Tuesday, January 10, 2006

A Little of the Old In and Out


(image via sg.hu)

In: MySpace. Apparently Rupert Murdoch has plans to make the teen online hangout MySpace the new "It" portal. (The Corsair sips a glass of 1988 Chateau Haut Brion) Growing at "about 1 million people a week," Newscorp is going to offer free video downloads. And with such buzzy Newscorp properties as "24," "The Family Guy," "Prison Break," and "The Simpsons," it should be interesting. Very interesting. According to Paidcontent:

"At the Citigroup Entertainment, Media and Telecom conference, Rupert Murdoch outlines some plans for MySpace and other Internet ventures. [The archived webcast of his talk is here...]

"He said: -- 'This week, we're starting free video downloads on MySpace [Ed: not sure what he means...I'm assuming he means music video downloads from bands on MySpace. It could also be Fox TV shows], which will be tremendous. We will probably have millions of downloads per day. [Is this the video download page?] -- Very shortly, we'll be launching our own instant messaging service [on MySpace]. It was a technology from IGN...we've refined it for MySpace. And following that we'll add voice to it too. -- Revenues: On a present trajectory, our main sites with MySpace-FoxSports-IGN would rake in about $350-400 million in revenues in 2007 and will take off from there. We're the biggest mass of unsold inventory for now...we have the third-most page views online in U.S. now, only behind Yahoo and MSN. We're building a business on community sites...no one has done that before. It is clearly the way to go.'"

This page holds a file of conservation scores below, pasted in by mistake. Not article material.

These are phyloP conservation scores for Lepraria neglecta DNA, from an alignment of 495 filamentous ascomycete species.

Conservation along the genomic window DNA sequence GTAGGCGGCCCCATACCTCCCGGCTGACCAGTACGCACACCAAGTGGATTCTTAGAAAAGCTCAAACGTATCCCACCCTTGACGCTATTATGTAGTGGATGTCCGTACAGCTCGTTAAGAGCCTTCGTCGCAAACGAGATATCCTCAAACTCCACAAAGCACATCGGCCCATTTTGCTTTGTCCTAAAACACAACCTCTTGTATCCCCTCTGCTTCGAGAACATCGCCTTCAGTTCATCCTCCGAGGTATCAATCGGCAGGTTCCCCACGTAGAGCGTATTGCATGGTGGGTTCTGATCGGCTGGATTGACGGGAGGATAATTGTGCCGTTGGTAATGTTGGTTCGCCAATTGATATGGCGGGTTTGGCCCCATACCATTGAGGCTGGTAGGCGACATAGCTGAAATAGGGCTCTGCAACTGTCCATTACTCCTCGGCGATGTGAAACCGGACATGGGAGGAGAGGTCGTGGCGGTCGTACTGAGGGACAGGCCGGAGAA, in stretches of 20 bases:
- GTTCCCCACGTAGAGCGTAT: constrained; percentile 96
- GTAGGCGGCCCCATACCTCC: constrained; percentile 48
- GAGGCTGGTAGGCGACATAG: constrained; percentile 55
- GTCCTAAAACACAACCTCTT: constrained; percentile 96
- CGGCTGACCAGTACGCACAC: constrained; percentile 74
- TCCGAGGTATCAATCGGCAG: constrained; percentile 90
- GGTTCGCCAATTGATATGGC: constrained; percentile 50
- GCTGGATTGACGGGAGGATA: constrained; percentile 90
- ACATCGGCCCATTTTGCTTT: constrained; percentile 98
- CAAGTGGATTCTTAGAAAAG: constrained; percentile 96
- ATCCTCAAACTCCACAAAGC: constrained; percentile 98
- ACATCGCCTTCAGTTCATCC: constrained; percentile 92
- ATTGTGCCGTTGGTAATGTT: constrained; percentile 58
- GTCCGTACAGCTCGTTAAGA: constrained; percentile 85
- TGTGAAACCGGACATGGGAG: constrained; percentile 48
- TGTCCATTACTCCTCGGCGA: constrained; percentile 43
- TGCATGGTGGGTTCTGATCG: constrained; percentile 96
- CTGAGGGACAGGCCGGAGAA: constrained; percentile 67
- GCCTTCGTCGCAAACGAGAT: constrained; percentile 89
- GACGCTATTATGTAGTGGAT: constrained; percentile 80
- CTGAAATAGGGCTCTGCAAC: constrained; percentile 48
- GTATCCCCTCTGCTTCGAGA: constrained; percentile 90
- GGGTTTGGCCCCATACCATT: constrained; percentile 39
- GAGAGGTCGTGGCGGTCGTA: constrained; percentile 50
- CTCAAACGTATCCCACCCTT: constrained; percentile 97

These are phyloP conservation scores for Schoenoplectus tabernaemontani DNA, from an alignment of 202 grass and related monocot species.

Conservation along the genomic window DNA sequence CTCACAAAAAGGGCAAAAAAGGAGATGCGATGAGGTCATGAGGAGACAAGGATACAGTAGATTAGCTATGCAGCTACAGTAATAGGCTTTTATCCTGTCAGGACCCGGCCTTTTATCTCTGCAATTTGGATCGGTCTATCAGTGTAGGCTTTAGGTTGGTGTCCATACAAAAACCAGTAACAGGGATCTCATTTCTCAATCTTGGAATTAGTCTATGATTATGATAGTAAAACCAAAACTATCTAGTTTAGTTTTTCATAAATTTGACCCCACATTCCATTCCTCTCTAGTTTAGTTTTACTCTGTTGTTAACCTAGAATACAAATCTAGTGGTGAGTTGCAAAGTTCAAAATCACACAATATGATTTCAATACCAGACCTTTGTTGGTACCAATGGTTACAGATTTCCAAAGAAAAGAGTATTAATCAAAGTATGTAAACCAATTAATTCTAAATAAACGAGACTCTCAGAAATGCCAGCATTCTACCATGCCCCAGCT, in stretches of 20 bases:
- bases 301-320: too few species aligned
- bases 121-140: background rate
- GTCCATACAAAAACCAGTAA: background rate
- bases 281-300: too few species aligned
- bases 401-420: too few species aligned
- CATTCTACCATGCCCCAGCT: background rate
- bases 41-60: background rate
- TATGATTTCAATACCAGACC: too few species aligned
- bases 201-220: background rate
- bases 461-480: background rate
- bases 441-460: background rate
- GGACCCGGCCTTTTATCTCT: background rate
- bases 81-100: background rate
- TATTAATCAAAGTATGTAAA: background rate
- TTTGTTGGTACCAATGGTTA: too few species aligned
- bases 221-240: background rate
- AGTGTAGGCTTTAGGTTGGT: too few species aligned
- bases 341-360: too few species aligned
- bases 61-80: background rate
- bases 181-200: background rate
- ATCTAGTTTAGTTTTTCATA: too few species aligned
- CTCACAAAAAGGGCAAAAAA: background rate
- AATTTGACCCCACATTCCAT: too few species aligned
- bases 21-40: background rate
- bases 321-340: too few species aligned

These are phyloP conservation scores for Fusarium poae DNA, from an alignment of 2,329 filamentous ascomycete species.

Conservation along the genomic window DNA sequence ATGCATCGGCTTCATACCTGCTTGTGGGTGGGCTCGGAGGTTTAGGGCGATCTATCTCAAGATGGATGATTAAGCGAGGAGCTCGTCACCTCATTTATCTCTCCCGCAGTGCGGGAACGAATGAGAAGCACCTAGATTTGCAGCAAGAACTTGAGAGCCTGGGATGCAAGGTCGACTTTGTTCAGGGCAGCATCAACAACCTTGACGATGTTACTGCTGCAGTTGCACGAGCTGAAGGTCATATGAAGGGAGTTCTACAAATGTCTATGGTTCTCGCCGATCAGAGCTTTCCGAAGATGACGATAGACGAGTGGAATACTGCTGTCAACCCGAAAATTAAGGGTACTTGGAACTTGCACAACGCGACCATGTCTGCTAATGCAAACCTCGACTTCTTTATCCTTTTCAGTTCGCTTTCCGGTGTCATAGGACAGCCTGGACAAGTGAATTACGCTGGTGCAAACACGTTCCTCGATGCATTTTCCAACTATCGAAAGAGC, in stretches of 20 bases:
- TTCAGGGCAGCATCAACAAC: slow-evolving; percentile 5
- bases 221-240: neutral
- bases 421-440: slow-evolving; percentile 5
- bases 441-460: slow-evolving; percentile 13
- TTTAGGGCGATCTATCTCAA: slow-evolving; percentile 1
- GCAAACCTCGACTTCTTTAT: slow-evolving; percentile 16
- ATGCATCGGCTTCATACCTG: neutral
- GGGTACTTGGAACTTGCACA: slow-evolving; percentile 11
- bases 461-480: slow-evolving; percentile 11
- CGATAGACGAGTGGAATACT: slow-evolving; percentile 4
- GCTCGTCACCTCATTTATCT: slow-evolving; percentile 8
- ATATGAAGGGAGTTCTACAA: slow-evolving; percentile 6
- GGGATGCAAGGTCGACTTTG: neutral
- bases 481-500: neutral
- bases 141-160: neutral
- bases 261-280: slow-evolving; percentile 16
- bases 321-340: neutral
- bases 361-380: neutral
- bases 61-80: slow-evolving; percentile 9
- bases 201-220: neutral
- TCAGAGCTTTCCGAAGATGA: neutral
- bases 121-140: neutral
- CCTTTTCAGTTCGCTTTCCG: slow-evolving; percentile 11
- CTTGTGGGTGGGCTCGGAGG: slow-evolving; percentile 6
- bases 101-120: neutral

Could you imagine the viral capacity of video download outtakes on MySpace of "American Idol"? There are a thousand neo-William Hung's out there ready to be spitballed by the teens at Myspace.


(image via bbsnews)

Out: The Medicare Drug Benefit Program. Ten days have passed. Perhaps The Corsair is overly cynical in his political prognostications, but doesn't the complexity of the Bush Medicare program lend itself to a major negative in the 2006 midterm elections? It is labyrinthine, to be sure, but add to the mix that it speaks to senior citizens who have, we cannot fail to note, precious little understanding of internet resources. To ask seniors to ask their children -- and granchildren -- to explain it to them does not a popular, seemless policy make.

Doesn't it seem like a no-brainer that the Democrats, employing the mantle of populist, are going to run mightily against the drug benefit program in 2006 Congressional elections, to part the Bushies from the senior vote? According to our favorite Dickensian villain, Robert Novak:

"It is said only in hushed tones and not by anybody of prominence, but a few brave souls in the Bush administration admit it. President Bush's Medicare drug benefit that went into effect Jan. 1 looks like a political blunder of far-reaching consequences. Furthermore, these critics assign major responsibility to Karl Rove.

"The hideous complexity of the scheme, which has the effect of discouraging seniors from signing up, is only the beginning of difficulties it entails for the president and his party. It will further swell the budget deficit without commensurate political benefits. On the contrary, the drug plan may prove a severe liability for Republicans facing an increasingly hazardous midterm election in November."